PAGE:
End Indefinite Detention at Guantanamo
Charge or Release Shaker Aamer
As of February 14, 2013, former UK resident Shaker Aamer will have been held at Guantanamo without charge for 11 years. Indefinite detention is a human rights violation: the US must either charge Aamer with a crime or release him.
Former UK resident Shaker Aamer, a Saudi Arabian national, was originally detained in Afghanistan, where he was living with his family, by Afghan forces in the autumn of 2001. He was then transferred to US custody in Afghanistan.
In February 2002, Shaker Aamer was sent to Guantanamo Bay where he remains detained. At Guantanamo he has been involved in protesting against conditions at the camp, including by participating in hunger strikes. He has spent much of his time in Guantanamo held in solitary confinement.
Shaker Aamer was arrested by Afghan forces in late 2001 in Jalalabad, Afghanistan and subsequently transferred to US custody. Aamer is originally from Saudi Arabia, and his wife and four children are all British nationals and currently live in South London in the United Kingdom (UK). He had permission to live indefinitely in the UK, on the basis of his marriage to a British national, when he was originally detained by Afghan forces in late 2001.
On February 13/14 2002 he was transferred from US custody in Afghanistan to the US naval base at Guantánamo Bay in Cuba and has been held there ever since. He is the last former resident of the UK held at Guantánamo and has never been charged, tried or convicted of any criminal offense by the US authorities.
Via his lawyers, Shaker Aamer has alleged that he was subjected to torture, including severe beatings, and other ill-treatment while being held in secret detention and interrogated at Bagram Theater Internment Facility, Afghanistan in early 2002. He has alleged that, as well as US officials, men claiming to be UK Security Service (MI5) officers were present at interrogations during which his head was “repeatedly banged so hard against a wall that it bounced".
Since his transfer to Guantánamo Bay, Shaker Aamer has repeatedly alleged that he has been tortured there. According to his lawyers, throughout much of his detention he has been held in solitary confinement. Shaker Aamer speaks fluent English and his lawyers understand that he has been involved in protesting against conditions at the camp, including participating in hunger strikes and speaking out on behalf of other detainees. They have stated their belief that he has been subjected to prolonged isolation and frequent ill-treatment as punishment for his defiance against his indefinite detention and ill-treatment.
Shaker Aamer’s lawyers have said that while he remains defiant, his physical and mental health continue to deteriorate. They say that lack of adequate medical treatment for the multiple illnesses from which he is now reported to suffer means that increasingly his long-term health and well-being is at risk. His legal team is attempting to secure an independent medical assessment for him but claim that US authorities continue to refuse access. His lawyers inform us that despite receiving some medical assistance Shaker Aamer continues to suffer from a number of ailments.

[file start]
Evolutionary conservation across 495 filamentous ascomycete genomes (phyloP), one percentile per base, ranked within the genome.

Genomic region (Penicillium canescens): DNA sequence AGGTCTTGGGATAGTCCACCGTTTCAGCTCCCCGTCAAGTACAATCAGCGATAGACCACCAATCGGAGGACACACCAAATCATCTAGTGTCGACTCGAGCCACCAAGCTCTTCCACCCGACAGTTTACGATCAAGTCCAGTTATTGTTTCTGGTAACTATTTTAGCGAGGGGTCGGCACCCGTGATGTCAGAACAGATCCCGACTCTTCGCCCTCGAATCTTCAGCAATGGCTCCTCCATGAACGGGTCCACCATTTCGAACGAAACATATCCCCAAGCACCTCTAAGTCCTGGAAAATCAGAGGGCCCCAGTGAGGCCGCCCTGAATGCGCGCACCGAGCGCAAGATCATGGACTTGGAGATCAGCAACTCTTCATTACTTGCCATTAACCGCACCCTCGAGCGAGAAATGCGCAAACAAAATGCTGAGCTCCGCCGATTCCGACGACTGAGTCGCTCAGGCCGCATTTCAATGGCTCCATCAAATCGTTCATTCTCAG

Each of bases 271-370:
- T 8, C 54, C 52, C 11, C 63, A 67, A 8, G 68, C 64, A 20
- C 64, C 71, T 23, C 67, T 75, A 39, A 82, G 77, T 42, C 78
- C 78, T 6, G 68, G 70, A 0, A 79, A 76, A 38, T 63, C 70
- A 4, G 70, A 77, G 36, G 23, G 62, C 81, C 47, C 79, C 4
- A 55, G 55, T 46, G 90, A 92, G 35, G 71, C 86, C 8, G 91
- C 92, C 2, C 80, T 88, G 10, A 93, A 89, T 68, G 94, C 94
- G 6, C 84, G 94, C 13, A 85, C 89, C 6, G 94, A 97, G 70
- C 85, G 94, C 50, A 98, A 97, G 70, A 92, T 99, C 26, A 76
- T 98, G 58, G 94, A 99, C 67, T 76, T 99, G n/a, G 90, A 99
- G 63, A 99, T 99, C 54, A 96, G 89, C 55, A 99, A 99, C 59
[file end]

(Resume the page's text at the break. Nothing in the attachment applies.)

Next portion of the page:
The UK Government has agreed to accept him if he is returned to the UK and has on numerous occasions since 2007 called for the USA to release him. According to media reports, in March 2009, the then Joint Head of the Counter Terrorism Department at the Foreign and Commonwealth Office in London, Robert Chatterton-Dixon, told the US Department of State's Coordinator for Counterterrorism, Dell Dailey, that neither the United Kingdom nor Saudi Arabia would prosecute Shaker Aamer if he were released.
On March 1, 2012, British Foreign Secretary William Hague met with Shaker Aamer’s local UK Member of Parliament and legal representatives. AI UK has received confirmation in writing and in person on several occasions that Foreign Secretary Hague has personally raised Shaker Aamer’s case with US Secretary of State Hillary Clinton, calling for him to be returned to his family in the UK.
On September 21, 2012 the U.S. Department of Justice made public a list of 55 current Guantánamo detainees, including Shaker Aamer, who had been “approved for transfer” by the Guantánamo Review Task Force, a body consisting of officials from key government departments and the intelligence agencies and established under President Barack Obama’s January 22, 2009 executive order on resolution of the Guantánamo detentions and the closure of the detention facility. The Task Force’s final report was issued on January 22, 2010. The list made public in September 2012 did not include any current detainee whose “transfer status” was sealed under protective order. A 56th detainee “approved for transfer” has been identified since then.
Despite the seeming willingness of UK authorities to permit Shaker Aamer’s return to the UK and rejoin his family, and the absence to date of any charges, he remains detained without charge or criminal trial at Guantánamo Bay.
Shaker Aamer's designation by US authorities as “approved for transfer” implies that US authorities have no intention of charging him with criminal offenses. If so, like any other Guantánamo detainee who is not to be charged, he should be immediately released. In Shaker Aamer's case he should be released to the UK following repeated requests for his return made by the UK government.